April 26, 2010

April 26 THE MONDAY MENU: Chicken Cordon Bleu

My wife is a wonderful lady who about once a month reminds me that in our seven years of marriage I have not once made for her one of her favorite entrees - Chicken Cordon Bleu. Tonight I made it for her in the traditional American way.

There are however several variations of Chicken Cordon Bleu. While no one knows what comprised the original version, what we do know is that centuries ago countries such as Germany, Austria, Switzerland, France and Italy were known to eat chicken or veal roulades filled with ham and some type of cheese. Italian versions of the dish were filled with prosciutto (Italian Ham) and Parmesan.

In the 1960s the recipe for Chicken Cordon Bleu evolved into what we know it to be today. Thinly sliced deli ham is now used instead of prosciutto, and instead of Parmesan, the cheese of choice varies between mozzarella, Gruyère, and Swiss.

Regardless which recipe you prefer, Chicken Cordon Bleu is a fairly simple dish to make.

Conversation Starter: Recipes like this one evolve over time. What recipes have been passed on to you that you amended to suit your family's pallet? Perhaps you have passed a recipe on to someone else. Did they change the recipe? What did you or someone else do to make the dish different?

Chicken Cordon Bleu

4 boneless skinless chicken breasts
1 1/2 cups bread crumbs (or crushed croûtons)
1/2 cup flour
2 Tablespoons melted butter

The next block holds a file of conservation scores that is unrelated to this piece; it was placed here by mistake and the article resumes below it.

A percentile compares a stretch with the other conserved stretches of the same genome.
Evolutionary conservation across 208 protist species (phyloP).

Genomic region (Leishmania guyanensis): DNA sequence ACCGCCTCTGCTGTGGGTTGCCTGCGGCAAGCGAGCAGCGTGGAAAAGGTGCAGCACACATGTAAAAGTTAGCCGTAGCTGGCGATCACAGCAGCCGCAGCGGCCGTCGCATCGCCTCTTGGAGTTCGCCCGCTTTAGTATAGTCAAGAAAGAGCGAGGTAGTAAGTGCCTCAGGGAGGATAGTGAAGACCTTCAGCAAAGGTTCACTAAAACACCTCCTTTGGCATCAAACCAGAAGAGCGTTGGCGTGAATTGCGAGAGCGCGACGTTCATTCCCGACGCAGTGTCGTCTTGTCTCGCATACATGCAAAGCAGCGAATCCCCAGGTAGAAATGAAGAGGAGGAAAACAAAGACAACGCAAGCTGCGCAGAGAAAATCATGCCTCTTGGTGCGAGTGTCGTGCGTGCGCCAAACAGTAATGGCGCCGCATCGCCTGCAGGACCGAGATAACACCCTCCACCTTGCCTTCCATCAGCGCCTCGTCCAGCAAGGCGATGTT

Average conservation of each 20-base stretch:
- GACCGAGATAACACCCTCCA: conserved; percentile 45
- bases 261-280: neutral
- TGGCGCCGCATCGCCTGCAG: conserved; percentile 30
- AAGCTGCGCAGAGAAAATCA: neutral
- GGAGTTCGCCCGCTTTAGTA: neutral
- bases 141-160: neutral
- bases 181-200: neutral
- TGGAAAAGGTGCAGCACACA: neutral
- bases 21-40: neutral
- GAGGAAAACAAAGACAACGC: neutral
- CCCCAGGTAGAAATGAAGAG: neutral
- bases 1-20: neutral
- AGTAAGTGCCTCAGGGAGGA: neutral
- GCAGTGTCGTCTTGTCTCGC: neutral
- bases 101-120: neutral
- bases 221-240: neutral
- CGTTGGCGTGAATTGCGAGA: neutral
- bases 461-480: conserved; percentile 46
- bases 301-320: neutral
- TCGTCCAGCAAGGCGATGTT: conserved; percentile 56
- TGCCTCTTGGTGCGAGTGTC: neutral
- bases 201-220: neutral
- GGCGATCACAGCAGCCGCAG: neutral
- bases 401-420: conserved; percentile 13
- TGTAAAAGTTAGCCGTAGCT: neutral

8 thin slices of hickory smoked ham
4 slices Swiss cheese
2 eggs beaten
Kosher salt and pepper

Preheat oven to 350 degrees F.

Pound chicken breast with flat side of mallet until 1/4 thick.
Add melted butter to the bread crumbs and mix well.
Season beaten eggs with salt and pepper.
Layer 2 slices of ham and 1 slice of cheese onto chicken.
Gently roll chicken into what will look like a jelly roll. Tuck in the sides.Toothpick or wooden skewers can be used to hold the roll together if necessary. Layer and roll each chicken breast the same way.
To bread the roulades, lightly dust each one with flour, dip into egg wash, and then coat with bread crumbs.
Bake for 20-25 minutes until roulades are browned and chicken is thoroughly cooked.
Remove toothpicks or skewers before serving.

Chicken Cordon Bleu can be cut into pinwheels and served as an hors d' oeuvre or served as an entree.

1 comment:

Angela Breidenbach said...

This one looks fabulous!